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Perspectives: Music at Mass

June 11, 2010
When I was growing up, the only thing that could possibly put a damper on a Sunday Beach day was fulfilling our Sunday obligation... on Saturday night.
EN_perspectives_100611Like many Catholics in the summertime, our family took advantage of the Saturday night Mass option in order to maximize outdoor time together at the family cottage or the beach.
I remember sitting in those sticky pews with my sisters on Saturday evening giggling amongst ourselves. We always joked that the Saturday evening Mass was the ‘old folks Mass’ because the music was, well, different.
“It sounds like choking chickens,” my sister would say of the banjo medleys during the “Holy, Holy, Holy.” But the older people loved it, as the foot tapping and head bobbing would suggest. And now, when I return home to the choking chickens on Saturday night, they are no longer strange (or even funny) to me. I see that the music communicates the identity of those present. It reminds them of the golden years of fellowship, Cursillo retreats together, and the Great Charismatic Renewal that took our town by storm… basically, the music reminds them of who they are and where they’ve been. But what is the goal of music at Mass: nurturing nostalgia, or “singing a new song unto the Lord”(Ps. 96)?
This week on our website and on Facebook, we posed the question: “What is the best music for Mass?”
Tony Pelletier writes via Facebook:
We, humans, associate instruments with circumstances and moods. It would be harder for a harmonica player, for instance, to lead people to prayer, given the emotional color usually associated with this instrument (emotions are not a bad thing, I know, but, at the same time, we need to be attentive to what God is trying to reveal us about Him - there are plenty of other times to contemplate our emotions)... in a word, Liturgy is about God and our relationship to Him. It shouldn't remind us of our latest kitchen party (no matter how much of a good thing it can be). So, while we need tangible means to connect to God, those means should clearly point toward Him.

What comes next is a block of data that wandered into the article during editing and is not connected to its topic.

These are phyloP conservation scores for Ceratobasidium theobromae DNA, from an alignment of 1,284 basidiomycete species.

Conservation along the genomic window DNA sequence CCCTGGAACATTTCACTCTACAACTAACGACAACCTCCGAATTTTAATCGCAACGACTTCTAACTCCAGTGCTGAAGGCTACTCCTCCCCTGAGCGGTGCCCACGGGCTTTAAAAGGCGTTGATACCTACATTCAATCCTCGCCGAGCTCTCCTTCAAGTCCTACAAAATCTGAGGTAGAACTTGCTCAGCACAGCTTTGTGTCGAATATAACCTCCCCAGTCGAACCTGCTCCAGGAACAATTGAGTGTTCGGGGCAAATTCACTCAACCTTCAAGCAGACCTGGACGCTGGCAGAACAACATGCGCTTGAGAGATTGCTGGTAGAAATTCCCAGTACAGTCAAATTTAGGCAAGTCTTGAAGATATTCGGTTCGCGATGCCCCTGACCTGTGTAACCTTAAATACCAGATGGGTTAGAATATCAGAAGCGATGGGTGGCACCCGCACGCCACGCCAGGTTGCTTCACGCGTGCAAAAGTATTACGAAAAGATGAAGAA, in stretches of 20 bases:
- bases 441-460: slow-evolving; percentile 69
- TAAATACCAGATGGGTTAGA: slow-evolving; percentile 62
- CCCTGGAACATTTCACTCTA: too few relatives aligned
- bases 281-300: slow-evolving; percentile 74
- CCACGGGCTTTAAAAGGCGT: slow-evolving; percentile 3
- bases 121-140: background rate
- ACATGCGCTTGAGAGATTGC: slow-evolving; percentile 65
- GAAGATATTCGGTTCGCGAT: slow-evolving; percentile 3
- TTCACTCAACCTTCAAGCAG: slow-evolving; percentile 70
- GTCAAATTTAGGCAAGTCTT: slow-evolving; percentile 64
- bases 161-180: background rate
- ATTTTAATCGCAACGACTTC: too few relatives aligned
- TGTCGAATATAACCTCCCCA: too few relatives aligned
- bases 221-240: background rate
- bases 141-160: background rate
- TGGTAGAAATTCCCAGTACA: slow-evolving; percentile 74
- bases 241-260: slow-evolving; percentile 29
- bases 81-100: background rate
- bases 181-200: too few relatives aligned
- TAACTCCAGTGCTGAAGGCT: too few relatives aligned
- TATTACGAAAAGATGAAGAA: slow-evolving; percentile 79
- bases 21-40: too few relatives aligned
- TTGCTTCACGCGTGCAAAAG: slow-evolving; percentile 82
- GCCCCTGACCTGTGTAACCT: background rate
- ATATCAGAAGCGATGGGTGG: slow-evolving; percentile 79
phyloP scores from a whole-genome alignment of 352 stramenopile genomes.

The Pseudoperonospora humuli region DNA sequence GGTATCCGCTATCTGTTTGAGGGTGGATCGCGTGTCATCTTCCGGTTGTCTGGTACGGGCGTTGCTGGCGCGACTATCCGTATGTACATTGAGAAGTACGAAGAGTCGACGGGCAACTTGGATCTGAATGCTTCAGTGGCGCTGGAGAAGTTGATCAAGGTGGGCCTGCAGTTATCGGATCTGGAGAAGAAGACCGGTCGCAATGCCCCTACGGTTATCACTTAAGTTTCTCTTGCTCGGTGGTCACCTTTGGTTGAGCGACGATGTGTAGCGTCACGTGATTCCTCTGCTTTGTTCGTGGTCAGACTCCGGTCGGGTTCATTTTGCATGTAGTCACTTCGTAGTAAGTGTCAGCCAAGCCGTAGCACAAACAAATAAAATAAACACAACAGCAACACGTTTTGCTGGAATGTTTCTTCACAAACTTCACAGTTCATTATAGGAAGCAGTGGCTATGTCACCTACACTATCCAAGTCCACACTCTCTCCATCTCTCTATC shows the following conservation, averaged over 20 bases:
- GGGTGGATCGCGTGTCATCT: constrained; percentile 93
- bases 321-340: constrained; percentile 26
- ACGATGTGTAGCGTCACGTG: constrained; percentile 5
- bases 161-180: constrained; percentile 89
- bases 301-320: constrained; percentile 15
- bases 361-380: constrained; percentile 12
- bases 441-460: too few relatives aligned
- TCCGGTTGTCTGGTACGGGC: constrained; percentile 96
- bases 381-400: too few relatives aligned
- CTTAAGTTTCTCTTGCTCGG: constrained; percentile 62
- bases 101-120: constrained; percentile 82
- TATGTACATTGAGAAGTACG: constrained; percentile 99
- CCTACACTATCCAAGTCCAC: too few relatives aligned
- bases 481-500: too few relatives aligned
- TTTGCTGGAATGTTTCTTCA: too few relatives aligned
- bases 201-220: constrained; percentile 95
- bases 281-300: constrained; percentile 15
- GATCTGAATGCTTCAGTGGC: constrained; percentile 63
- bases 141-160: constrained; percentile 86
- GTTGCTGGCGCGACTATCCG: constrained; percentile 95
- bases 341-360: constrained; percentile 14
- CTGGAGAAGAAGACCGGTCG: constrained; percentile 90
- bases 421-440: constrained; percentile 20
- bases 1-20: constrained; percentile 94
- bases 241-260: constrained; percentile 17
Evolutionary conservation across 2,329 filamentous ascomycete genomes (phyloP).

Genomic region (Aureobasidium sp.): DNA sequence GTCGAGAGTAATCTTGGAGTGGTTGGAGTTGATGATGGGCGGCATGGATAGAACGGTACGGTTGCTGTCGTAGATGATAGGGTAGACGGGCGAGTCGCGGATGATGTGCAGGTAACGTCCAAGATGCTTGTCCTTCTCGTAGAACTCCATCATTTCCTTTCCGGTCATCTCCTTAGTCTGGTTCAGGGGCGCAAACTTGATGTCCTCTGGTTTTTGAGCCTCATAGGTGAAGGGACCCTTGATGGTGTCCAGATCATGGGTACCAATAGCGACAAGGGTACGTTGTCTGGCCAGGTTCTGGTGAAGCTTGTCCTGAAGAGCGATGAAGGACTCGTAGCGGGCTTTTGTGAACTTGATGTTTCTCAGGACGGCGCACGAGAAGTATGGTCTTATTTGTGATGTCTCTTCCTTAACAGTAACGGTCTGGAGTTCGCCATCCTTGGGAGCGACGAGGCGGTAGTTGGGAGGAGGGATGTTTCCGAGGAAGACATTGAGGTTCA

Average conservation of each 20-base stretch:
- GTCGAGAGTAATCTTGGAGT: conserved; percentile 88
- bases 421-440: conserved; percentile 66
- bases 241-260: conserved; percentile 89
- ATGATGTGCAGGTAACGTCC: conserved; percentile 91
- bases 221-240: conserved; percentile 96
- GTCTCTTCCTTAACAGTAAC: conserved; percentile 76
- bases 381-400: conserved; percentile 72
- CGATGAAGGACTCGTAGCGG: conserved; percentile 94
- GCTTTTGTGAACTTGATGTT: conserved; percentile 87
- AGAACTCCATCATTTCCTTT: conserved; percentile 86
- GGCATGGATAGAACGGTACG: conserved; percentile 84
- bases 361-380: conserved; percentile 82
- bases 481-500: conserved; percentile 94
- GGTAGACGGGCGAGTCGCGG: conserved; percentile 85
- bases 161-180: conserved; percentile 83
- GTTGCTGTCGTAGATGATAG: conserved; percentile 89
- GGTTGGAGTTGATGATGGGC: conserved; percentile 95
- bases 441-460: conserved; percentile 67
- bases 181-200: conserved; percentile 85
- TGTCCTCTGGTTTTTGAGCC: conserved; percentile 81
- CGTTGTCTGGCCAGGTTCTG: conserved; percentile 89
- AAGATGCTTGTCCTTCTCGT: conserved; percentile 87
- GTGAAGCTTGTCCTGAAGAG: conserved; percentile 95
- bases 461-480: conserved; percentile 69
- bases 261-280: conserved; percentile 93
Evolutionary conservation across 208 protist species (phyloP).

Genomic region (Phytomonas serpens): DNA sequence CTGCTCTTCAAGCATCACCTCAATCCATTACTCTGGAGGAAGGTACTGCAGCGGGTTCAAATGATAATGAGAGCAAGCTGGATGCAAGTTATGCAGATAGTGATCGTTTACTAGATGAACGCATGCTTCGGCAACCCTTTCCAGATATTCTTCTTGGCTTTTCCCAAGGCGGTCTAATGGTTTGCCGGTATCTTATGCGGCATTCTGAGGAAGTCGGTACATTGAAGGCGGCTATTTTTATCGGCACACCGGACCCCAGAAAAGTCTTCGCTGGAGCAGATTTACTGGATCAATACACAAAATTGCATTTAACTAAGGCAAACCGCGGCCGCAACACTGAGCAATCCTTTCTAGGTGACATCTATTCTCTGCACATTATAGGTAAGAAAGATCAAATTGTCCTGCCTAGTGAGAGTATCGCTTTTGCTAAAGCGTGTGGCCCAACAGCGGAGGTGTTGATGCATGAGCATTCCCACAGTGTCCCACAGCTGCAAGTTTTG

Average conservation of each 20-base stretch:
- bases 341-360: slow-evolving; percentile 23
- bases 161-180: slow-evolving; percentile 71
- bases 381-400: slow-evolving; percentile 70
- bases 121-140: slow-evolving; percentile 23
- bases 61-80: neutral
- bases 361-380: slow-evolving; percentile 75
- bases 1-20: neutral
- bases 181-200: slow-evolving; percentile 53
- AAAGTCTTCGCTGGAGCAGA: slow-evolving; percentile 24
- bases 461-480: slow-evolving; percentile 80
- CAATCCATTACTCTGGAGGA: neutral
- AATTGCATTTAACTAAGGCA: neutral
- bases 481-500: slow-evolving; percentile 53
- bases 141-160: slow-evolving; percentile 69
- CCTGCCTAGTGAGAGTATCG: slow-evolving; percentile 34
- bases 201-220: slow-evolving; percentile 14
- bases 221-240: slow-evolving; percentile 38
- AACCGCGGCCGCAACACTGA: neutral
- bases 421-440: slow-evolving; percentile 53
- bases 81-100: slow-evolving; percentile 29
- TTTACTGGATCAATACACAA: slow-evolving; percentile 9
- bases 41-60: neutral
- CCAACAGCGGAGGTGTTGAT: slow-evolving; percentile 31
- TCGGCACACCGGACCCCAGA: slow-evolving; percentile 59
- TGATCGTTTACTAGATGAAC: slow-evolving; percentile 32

And from Silvana Rossi:
I think that a balanced approach, re: the styles of music we use, is best. Musicians are instruments of prayer. The Liturgy is the work of the people. The music must be chosen by the Spirit, led by the Spirit, enhance the Word of God and rooted in prayer as all ministries should be. Music at church is not a performance, though well practiced musicians can better give their best to God and His people. I think we need to be sensitive to the people we serve and therefore have a balance of contemporary, traditional, Taize and Gospel. With a copyright license and a hymn book(s) that has variety, there is no reason that we, as musicians cannot aim for a balanced approach. We are very blessed to have so much music to choose from!!
Indeed, Silvana is right when she says that we have so many musical options! For the first time in the Church’s history, it is possible to satisfy every musical palette. But does that mean we should?
This Friday, June 11th, on Perspectives will welcome a “liturgical music panel” of three musicians/ songwriters who are well-versed (well-sung?) in all things liturgical.
Be sure to join us at 7:00pm or 11:00pm ET/8:00pm PT as we welcome Gabrielle Suthers, a liturgical musician, David Wang, Critical Mass frontman and music columnist for the Catholic Register, and John Dawson, the Program Coordinator and Music Director for the Office of Catholic Youth in Toronto.  If you miss it on Friday, you can catch an encore presentation at the same times on Sunday, June 13th.
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